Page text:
Thomas Brooks, an eminent 17th century puritan pastor, penned one of the most practical and helpful books on the Christian life ever printed–Precious Remedies Against Satan’s Devices. In it we find ripe fruit from Brooks methodical labors in scouring scripture for Satan’s wiles and our Heavenly Father’s remedy for this cunning adversaries’ afflicting actions.
We do well to remember Satan is roaming about like a roaring lion seeking whom he may devour and even better to stand against such a beast with the sword of the Spirit in our hand, which is the word of God and a stride kept in step with the spirit. Surely, there is no other way to conquer such an enemy.
One Device of Satan, notes Brooks, is to “Hinder souls from holy and heavenly services, and from religious performances.” He continues in writing that Satan does so by “presenting to the soul the difficulty of performing them” (i.e. of living a holy, productive life). “Satan says, it is so hard and difficult to a thing to pray as you should, and to wait on God as you should, and to walk with God as you should, and to be lively, warm, and active in the communion of saints, as you should, that you were ten thousand times better to neglect them than to meddle with them; and doubtless by this device Satan has and does prevent thousands from waiting on God and from giving him the service due his name”.
Brooks helpfully outlines five remedies to the Christian to foil Satan in this device and the following is a portion of the 5th and final exhortation.
“Christians that would hold on in the service of the Lord, must look more upon the crown than upon the cross, more upon their future glory than their present misery, more upon their encouragements than upon their discouragements. God’s very service is wages; his ways are strewed with roses, and paved ‘with joy that is unspeakable and full of glory’, and with ‘peace that passeth understanding’. Some degree of comfort follows every good action, as heat accompanies fire, as beams and influences issue from the sun: ‘Moreover, by them is thy servant warned, and in keeping them there is great reward’. Not only for keeping, but in keeping of them, there is great reward. The joy, the rest, the refreshing, the comforts, the contents, the smiles, the incomes that saints now enjoy in the ways of God are so precious and glorious in their eyes, that they would not exchange them for ten thousand worlds. Ah! if the vails be thus sweet and glorious before pay-day comes, what will the glory that Christ will crown his saints with for cleaving to his service in the face of all difficulties; when he shall say to his Father, ‘Lo, here am I, and the children which thou hast given me’.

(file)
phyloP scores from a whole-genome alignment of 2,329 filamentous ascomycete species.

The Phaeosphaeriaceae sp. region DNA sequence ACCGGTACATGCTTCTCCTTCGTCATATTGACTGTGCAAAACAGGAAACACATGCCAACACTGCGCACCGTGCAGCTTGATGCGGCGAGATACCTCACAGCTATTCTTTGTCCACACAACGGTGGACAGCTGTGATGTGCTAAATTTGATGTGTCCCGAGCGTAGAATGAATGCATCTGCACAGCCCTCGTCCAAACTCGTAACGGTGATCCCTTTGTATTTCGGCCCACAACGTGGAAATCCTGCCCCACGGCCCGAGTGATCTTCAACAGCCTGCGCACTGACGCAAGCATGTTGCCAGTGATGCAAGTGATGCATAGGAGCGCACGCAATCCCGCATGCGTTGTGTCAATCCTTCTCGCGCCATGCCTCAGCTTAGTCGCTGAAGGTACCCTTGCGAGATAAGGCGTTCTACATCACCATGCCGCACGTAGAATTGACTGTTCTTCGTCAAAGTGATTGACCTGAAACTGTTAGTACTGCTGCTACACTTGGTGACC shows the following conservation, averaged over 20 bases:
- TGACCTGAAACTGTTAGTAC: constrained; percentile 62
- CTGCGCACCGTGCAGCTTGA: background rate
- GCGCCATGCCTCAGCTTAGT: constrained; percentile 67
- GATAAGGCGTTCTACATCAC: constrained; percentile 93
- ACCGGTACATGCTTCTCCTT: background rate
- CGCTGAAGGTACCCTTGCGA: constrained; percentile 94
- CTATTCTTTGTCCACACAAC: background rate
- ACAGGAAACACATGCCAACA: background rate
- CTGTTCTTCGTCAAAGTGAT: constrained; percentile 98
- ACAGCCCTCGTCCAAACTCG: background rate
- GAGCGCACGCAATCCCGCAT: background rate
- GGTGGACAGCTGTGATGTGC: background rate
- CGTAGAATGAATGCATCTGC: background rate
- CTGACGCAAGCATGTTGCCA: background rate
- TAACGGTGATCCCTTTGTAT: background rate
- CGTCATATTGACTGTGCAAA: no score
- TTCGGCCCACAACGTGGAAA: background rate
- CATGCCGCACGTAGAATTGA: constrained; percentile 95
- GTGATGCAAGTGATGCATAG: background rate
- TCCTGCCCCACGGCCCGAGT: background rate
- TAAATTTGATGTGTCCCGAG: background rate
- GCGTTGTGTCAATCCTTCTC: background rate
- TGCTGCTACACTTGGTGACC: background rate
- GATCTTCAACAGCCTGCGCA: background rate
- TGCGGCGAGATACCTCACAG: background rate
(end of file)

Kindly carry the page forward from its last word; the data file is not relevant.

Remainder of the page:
If there be so much to be had in a wilderness, what then shall be had in paradise?”1
Brooks, T. (1861). Precious Remedies. In Works of Thomas Brooks (pp. 75-77). Edinburgh: Banner of Truth.